ng and 10% of your time on adding most important findings to SuperMemo, your reading speed will actually decline only by some 10%, while the retention of the most important pieces will be as high as programmed in SuperMemo (up to 99%). <span>The concept of incremental reading introduced in SuperMemo 2000 provides you with a precise tool for finding the optimum balance between speed and retention. You will ensure high-retention of the most important pieces of text, while a large proportion of time will be spent reading at speeds comparable or higher than those typical of traditional book reading. It is worth noting that the learning speed limit in high-retention learning is imposed by your memory. If one-book-per-year sounds like a major disappointment, the roots of this lay

status | not learned | measured difficulty | 37% [default] | last interval [days] | |||
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repetition number in this series | 0 | memorised on | scheduled repetition | ||||

scheduled repetition interval | last repetition or drill |

The concept of incremental reading introduced in SuperMemo 2000 provides you with a precise tool for finding the optimum balance between speed and retention.

ng and 10% of your time on adding most important findings to SuperMemo, your reading speed will actually decline only by some 10%, while the retention of the most important pieces will be as high as programmed in SuperMemo (up to 99%). <span>The concept of incremental reading introduced in SuperMemo 2000 provides you with a precise tool for finding the optimum balance between speed and retention. You will ensure high-retention of the most important pieces of text, while a large proportion of time will be spent reading at speeds comparable or higher than those typical of traditional book reading. It is worth noting that the learning speed limit in high-retention learning is imposed by your memory. If one-book-per-year sounds like a major disappointment, the roots of this lay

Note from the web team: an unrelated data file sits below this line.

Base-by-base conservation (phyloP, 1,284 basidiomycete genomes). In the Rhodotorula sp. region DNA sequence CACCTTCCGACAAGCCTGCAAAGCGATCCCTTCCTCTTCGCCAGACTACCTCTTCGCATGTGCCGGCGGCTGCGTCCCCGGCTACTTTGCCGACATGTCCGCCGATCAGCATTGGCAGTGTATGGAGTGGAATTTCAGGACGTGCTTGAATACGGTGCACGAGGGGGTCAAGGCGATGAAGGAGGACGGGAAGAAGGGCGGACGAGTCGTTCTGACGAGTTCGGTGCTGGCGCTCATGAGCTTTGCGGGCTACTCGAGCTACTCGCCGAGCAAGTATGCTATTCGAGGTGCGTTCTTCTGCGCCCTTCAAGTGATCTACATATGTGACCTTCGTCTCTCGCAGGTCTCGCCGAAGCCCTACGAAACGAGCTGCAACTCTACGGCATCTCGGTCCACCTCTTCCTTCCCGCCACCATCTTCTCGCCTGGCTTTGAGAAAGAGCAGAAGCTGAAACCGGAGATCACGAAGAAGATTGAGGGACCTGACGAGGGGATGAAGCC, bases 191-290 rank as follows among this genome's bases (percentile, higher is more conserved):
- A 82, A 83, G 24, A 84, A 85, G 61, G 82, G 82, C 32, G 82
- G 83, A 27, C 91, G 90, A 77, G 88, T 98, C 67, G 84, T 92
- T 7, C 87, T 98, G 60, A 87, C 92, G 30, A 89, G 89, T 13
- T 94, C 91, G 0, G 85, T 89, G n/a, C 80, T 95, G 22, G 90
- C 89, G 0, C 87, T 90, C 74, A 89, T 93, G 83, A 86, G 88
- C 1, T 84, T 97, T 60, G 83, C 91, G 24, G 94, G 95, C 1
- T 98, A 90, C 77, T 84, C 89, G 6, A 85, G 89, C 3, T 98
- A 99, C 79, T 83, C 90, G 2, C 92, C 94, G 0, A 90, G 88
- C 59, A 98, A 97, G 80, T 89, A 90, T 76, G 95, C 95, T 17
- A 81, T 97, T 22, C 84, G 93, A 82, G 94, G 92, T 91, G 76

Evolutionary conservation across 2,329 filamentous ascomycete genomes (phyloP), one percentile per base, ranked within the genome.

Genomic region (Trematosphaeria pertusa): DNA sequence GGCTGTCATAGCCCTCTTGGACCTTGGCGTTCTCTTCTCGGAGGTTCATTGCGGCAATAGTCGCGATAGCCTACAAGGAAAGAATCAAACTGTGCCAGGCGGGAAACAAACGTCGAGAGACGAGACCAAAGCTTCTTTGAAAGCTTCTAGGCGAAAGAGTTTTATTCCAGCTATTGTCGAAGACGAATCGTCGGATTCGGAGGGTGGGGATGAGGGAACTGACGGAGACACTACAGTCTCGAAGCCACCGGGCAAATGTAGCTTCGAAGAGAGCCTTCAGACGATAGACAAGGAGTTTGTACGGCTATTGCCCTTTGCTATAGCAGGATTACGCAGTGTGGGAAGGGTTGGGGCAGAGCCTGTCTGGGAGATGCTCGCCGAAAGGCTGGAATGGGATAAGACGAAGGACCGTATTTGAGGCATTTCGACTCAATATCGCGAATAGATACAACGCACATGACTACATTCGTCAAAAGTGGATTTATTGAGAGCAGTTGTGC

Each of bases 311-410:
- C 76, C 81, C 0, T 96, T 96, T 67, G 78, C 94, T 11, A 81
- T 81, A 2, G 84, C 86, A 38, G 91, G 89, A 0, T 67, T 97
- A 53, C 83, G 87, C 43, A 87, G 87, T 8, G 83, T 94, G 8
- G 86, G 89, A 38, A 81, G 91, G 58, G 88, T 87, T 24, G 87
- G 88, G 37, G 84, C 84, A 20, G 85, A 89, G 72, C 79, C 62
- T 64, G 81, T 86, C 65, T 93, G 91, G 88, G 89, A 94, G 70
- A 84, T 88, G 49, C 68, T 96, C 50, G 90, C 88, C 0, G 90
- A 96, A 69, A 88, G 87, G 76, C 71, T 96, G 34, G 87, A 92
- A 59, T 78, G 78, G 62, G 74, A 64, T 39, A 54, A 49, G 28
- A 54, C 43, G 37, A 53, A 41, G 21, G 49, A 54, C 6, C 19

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repetition number in this series | 0 | memorised on | scheduled repetition | ||||

scheduled repetition interval | last repetition or drill |

With incremental reading, you ensure high-retention of the most important pieces of text, while a large proportion of time will be spent reading at speeds comparable to typical of traditional book reading.

ng and 10% of your time on adding most important findings to SuperMemo, your reading speed will actually decline only by some 10%, while the retention of the most important pieces will be as high as programmed in SuperMemo (up to 99%). <span>The concept of incremental reading introduced in SuperMemo 2000 provides you with a precise tool for finding the optimum balance between speed and retention. You will ensure high-retention of the most important pieces of text, while a large proportion of time will be spent reading at speeds comparable or higher than those typical of traditional book reading. It is worth noting that the learning speed limit in high-retention learning is imposed by your memory. If one-book-per-year sounds like a major disappointment, the roots of this lay